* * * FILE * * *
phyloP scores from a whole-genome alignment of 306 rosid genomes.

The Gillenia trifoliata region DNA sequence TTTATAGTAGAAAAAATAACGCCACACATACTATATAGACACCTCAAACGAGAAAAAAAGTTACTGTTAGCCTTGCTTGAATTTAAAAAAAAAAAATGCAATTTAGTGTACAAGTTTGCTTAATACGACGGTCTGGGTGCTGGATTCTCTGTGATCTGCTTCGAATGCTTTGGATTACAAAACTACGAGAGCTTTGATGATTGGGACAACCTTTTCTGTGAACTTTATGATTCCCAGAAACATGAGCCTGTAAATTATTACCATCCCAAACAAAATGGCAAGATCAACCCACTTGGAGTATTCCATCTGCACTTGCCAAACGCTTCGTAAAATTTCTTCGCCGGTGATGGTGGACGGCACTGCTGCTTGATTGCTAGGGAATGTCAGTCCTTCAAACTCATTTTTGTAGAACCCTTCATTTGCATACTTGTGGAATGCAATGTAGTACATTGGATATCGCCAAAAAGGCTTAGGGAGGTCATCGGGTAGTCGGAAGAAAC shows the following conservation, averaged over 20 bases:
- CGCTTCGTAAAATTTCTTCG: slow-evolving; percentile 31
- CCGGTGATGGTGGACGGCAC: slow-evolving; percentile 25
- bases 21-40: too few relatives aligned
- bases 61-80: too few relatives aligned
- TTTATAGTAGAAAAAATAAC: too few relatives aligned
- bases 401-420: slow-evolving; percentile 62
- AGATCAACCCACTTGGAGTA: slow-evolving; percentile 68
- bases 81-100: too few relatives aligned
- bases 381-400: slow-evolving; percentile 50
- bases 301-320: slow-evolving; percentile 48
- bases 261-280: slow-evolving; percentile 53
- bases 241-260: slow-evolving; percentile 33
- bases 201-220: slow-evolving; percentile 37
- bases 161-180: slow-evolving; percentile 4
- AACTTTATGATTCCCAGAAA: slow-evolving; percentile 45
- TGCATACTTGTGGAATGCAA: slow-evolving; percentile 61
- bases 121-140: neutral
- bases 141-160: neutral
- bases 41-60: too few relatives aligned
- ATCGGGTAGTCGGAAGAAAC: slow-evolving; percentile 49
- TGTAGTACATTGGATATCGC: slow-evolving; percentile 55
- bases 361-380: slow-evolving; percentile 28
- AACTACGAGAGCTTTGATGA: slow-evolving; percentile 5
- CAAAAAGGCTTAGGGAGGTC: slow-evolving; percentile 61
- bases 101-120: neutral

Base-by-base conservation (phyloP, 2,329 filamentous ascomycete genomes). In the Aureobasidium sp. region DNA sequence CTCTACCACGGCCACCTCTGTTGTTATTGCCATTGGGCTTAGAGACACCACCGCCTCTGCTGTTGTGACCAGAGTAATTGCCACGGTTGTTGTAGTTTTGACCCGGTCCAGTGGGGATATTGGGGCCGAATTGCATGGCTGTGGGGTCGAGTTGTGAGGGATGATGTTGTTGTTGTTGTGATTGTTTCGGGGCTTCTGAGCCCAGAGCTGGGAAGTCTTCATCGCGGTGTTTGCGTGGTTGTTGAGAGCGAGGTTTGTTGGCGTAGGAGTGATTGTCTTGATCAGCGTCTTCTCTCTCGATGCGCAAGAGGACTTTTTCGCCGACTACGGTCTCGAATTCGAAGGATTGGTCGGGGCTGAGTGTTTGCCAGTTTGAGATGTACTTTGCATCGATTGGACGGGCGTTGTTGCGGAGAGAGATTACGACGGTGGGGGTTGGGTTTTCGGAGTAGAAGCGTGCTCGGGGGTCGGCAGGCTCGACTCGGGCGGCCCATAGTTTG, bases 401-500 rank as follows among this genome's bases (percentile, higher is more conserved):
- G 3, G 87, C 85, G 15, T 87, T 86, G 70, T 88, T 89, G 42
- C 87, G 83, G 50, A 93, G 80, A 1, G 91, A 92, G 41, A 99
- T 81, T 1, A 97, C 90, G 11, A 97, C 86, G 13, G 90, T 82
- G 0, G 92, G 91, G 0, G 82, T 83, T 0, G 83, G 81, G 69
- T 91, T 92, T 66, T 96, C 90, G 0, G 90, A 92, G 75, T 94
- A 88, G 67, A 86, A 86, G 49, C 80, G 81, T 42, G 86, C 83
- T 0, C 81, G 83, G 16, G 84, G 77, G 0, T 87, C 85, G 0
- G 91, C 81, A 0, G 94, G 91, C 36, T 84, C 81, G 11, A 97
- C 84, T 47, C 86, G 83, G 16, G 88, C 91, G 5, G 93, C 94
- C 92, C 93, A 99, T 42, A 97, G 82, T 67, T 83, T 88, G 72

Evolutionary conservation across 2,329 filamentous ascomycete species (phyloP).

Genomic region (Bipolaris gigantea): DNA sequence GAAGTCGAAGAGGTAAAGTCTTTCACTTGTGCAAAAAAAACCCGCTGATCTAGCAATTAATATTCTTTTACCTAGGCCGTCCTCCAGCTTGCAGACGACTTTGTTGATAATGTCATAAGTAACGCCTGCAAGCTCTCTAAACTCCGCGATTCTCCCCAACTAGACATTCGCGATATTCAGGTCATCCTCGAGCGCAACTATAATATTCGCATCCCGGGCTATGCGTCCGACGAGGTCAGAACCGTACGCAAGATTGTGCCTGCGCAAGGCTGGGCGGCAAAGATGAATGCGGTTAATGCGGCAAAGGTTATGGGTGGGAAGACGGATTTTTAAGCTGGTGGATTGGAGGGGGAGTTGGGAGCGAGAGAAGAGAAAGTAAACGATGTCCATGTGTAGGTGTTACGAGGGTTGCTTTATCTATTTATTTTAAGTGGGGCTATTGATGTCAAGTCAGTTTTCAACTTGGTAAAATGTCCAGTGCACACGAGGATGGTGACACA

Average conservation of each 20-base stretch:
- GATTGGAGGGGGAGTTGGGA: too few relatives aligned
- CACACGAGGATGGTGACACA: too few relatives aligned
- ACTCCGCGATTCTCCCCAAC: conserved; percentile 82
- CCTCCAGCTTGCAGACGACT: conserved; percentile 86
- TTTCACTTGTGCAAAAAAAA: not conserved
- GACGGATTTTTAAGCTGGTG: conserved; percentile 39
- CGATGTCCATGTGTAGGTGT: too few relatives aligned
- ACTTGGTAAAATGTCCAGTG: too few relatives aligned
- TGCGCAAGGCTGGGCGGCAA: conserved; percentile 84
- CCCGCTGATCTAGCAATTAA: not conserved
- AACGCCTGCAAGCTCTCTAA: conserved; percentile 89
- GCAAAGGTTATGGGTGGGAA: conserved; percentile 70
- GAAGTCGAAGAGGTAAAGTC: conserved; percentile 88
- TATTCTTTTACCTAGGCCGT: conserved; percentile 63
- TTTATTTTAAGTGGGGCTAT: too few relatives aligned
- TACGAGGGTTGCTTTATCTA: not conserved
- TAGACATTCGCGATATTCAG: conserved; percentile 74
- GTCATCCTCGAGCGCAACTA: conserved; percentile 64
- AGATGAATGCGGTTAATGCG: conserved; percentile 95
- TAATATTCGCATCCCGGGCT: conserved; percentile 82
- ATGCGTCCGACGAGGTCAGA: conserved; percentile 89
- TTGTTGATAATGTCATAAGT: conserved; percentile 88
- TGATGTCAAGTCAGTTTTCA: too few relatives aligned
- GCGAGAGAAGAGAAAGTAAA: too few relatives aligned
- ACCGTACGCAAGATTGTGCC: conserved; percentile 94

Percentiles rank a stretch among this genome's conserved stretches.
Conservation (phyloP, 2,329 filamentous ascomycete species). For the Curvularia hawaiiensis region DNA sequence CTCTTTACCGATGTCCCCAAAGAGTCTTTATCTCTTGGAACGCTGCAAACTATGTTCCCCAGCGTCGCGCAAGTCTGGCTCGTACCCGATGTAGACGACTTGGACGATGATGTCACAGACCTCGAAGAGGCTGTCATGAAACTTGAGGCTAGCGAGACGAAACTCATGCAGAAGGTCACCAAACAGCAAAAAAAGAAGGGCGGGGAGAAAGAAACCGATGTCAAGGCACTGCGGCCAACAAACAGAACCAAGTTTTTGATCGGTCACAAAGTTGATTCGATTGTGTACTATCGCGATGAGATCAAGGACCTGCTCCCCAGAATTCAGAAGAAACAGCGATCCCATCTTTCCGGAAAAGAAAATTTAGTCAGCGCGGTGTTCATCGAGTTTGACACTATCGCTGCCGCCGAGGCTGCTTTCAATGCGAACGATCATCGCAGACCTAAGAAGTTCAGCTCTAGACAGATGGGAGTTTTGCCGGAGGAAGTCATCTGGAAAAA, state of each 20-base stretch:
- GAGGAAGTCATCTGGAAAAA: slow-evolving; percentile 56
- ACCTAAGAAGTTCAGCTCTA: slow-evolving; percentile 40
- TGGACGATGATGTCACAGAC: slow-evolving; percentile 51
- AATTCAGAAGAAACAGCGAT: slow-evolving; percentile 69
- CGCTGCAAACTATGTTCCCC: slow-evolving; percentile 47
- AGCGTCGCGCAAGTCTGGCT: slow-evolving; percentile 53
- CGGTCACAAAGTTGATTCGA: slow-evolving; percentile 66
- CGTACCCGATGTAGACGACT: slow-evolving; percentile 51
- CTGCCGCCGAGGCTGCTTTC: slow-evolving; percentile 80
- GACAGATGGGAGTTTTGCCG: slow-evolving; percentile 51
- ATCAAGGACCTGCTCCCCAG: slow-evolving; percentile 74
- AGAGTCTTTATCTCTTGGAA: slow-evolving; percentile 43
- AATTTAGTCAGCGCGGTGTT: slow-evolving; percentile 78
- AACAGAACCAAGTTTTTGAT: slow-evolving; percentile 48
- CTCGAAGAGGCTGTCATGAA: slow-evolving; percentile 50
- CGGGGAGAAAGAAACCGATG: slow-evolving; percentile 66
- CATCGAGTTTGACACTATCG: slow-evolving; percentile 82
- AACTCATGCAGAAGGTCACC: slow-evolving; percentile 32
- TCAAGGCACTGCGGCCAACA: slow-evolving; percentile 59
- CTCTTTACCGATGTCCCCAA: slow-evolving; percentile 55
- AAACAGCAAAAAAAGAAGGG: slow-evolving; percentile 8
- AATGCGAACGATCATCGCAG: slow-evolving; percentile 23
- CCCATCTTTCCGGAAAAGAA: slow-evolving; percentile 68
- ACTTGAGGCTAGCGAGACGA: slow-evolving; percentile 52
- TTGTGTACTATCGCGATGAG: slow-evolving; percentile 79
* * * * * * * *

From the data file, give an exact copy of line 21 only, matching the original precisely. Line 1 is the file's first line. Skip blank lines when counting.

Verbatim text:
- bases 41-60: too few relatives aligned